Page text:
After decades of use, Filoha Meadows in central Colorado is being allowed to return to its natural state.
A refuge for the Ute Indians and a transit corridor for the marble quarried for the Washington Monument, Filoha Meadows in central Colorado has been used as farmland, an arthritic retreat center, and a movie set. Developers eyed it to build 15,000 square-foot homes, while others envisioned the entire area under the waters of a dam. But people seeking to preserve the meadow as open space were the ones who succeeded -- even though they didn't even really know what they had there.
Sarah Johnson, a naturalist with the Roaring Fork Conservancy, explains this history as our small group of curious locals (and a few out-of-towners) stands in the meadow, looking out across the tall grasses to some small shacks near the old railroad grade and beyond to the hills cradling this part of the Crystal River Valley. Though Filoha Meadows Open Space is now public property, this is a rare opportunity to see more of the area that what can be glimpsed from the road: It's off-limits to most visitors as Pitkin County Open Space & Trails manages it for conservation and preservation, trying to return the fragile landscape to its original state.Fireflies, Bats, And 46 Bird Species
"We didn't known much about the land when it was preserved," admits Johnson, whose organization runs educational programs on Pitkin County open space as well as various watershed-protection efforts. "There have been many surprises." Among them are the 46 species of birds found on the 50-acre property, as well as fireflies, which are rare in the West. An abandoned mine tunnel in the rock face to the north of the property is now habitat for a local bat population, and we see prints from elk and bighorn sheep where a standard-gauge railroad brought marble from the Yule quarry down the valley until 1941.
The old railroad grade will likely become a walking-only path.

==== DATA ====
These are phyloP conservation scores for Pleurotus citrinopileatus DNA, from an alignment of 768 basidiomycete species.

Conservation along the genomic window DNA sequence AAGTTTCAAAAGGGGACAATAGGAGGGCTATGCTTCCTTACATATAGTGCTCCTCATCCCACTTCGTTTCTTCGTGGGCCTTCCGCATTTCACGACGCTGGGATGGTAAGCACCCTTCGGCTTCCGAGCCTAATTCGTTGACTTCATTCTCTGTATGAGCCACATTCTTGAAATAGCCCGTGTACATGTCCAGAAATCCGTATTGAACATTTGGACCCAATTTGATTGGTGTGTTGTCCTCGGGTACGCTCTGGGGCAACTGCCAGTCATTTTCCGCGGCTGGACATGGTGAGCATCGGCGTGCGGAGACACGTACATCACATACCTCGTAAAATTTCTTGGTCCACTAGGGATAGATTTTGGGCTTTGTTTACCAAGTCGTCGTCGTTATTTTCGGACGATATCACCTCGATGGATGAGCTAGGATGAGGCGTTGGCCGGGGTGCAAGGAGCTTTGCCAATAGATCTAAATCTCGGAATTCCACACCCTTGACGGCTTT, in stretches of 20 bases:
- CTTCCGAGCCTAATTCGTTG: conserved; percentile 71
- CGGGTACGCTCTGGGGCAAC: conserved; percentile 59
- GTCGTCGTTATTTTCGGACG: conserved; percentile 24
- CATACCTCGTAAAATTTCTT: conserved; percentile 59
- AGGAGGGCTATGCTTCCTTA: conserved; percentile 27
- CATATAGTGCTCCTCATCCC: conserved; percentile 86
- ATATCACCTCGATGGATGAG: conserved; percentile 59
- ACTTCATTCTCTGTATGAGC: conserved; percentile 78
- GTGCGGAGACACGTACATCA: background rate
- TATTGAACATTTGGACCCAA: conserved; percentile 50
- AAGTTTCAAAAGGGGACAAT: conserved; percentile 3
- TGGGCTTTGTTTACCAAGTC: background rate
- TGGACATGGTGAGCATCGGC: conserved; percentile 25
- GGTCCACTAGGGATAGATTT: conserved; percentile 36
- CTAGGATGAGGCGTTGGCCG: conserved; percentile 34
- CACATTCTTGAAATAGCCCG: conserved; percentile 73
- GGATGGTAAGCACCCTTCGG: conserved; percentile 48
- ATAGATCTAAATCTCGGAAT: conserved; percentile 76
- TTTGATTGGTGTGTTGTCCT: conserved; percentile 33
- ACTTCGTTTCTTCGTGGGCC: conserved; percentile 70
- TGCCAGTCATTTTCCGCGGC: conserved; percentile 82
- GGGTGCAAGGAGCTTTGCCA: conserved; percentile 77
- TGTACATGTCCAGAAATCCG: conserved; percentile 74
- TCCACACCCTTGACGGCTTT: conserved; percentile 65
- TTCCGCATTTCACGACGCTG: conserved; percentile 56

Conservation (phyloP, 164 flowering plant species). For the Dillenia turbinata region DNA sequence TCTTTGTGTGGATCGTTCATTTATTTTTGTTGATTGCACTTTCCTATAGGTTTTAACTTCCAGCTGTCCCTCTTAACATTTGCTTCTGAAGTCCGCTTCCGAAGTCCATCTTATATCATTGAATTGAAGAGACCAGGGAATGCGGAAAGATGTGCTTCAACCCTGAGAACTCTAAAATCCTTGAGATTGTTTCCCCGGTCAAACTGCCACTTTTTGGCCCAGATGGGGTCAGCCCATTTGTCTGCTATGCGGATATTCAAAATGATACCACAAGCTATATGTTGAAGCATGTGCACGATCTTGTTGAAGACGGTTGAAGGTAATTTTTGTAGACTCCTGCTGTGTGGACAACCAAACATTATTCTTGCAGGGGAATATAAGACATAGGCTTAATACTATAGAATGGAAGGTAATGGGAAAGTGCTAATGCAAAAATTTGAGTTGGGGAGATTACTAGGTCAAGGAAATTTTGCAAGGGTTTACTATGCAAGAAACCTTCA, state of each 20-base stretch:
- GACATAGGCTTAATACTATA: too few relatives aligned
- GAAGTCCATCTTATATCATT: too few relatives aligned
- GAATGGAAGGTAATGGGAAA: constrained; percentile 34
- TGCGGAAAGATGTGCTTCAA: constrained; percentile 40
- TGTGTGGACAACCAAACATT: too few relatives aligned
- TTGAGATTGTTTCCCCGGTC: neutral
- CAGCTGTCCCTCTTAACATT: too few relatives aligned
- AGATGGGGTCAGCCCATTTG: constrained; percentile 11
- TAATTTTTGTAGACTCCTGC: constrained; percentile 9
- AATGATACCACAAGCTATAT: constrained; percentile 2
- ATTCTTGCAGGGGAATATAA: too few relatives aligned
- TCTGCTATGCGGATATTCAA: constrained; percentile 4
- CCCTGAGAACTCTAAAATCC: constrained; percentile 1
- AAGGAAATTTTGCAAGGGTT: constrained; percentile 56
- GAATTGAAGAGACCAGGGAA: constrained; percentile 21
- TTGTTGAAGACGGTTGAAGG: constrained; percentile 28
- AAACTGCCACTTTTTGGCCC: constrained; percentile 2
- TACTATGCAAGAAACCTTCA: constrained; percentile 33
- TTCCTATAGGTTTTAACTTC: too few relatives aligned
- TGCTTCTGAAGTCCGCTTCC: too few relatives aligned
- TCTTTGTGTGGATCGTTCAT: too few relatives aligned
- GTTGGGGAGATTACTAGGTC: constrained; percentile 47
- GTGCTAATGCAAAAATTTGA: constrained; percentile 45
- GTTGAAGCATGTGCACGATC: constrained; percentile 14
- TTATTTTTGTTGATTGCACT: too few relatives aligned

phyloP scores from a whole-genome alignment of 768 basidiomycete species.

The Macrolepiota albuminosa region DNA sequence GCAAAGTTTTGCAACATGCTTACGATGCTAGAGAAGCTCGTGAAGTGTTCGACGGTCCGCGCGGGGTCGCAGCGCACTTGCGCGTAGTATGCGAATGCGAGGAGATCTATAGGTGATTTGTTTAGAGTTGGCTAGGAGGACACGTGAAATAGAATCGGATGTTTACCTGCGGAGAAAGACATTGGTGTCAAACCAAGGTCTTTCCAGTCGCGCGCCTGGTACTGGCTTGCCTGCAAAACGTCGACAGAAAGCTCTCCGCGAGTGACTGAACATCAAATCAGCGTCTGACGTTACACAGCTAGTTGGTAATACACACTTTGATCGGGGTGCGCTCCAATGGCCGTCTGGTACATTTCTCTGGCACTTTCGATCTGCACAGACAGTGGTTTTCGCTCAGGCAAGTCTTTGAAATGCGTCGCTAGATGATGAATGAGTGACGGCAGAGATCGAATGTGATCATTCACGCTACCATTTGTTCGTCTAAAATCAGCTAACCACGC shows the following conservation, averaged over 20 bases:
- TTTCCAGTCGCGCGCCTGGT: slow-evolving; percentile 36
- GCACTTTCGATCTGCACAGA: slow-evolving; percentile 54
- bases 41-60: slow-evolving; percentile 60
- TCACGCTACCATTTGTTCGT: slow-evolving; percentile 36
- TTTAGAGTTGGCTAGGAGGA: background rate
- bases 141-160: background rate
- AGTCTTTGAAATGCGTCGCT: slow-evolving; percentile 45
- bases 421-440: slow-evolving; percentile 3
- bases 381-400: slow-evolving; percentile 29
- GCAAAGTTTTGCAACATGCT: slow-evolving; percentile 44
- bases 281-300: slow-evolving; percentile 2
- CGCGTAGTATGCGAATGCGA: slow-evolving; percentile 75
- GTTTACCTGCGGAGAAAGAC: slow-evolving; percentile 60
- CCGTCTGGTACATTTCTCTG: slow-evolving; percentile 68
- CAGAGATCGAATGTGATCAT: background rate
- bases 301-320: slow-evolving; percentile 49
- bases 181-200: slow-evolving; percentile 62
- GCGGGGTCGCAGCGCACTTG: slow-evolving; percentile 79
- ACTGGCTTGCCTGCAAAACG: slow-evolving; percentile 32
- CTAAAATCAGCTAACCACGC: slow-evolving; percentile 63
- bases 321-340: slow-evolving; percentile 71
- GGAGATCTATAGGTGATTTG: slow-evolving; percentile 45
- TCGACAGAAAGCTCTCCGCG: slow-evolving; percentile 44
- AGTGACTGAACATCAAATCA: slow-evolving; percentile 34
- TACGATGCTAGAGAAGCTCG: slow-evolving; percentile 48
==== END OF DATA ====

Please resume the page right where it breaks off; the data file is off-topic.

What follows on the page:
Rare stream orchids are one of four predominant species of orchid -- along with hooded ladies tresses, bog, and green bog varieties -- in the grassy wetland near the river that runs below the road. A sign of a well-established wetland, orchids, Johnson says, "are declining by hundreds of species a day because they are being hybridized for people, not the environment." The orchids in Filoha Meadows show how important it is for the flowers to be in tune with their surroundings.
Thermal Wetland Draws People, Animals
Unlike their showy tropical cousins, orchids in this high, cold valley have evolved smaller, heartier blooms -- in the same green-yellow-white-brown palette as the plants themselves -- that can withstand chilly nights. The thermal water running underneath the ground helps too, melting the snow from below so it never gets too deep, and allowing the wetland to serve as a refuge of warmer temperatures in winter, a place where animals can find something to eat.
The Crystal River that runs through the property is one of the few undammed rivers in the West.
"The area was special to the Utes for the same reason," Johnson adds. Later, landowner Doc Johnson pumped the warm water all over the property and used the thermal pools to treat arthritis patients. Formerly a doctor in Ethiopia, he gave the meadow its name after the Ethiopian word for hot water.
The Aphid-Orchid Connection
The stream orchids also provide an example of the unintended consequences of human actions. The plants are pollinated by syrphid flies, which lay their eggs on top of aphid larva. "They are attracted to stream orchids because they smell like aphids," Johnson says. "People in the valley are trying to kill aphids, but that means they're killing orchids too." Though the RFC's riparian conservation easement on the property protects the area itself from development in perpetuity, it is vulnerable to actions by landowners and officials throughout the watershed.
Hunting in the Forest Service land around the meadow and development throughout the Roaring Fork Valley also pose potential threats to Filoha's recovery as animals seek refuge in the meadow, potentially overgrazing the area and trampling its delicate flora. "We're squeezing them into just a few places," Johnson says. Though the old railroad grade may be opened as a walking path next summer, RFC volunteer land stewards will be on hand to remind people that they are just privileged visitors in a place that really belongs to nature.
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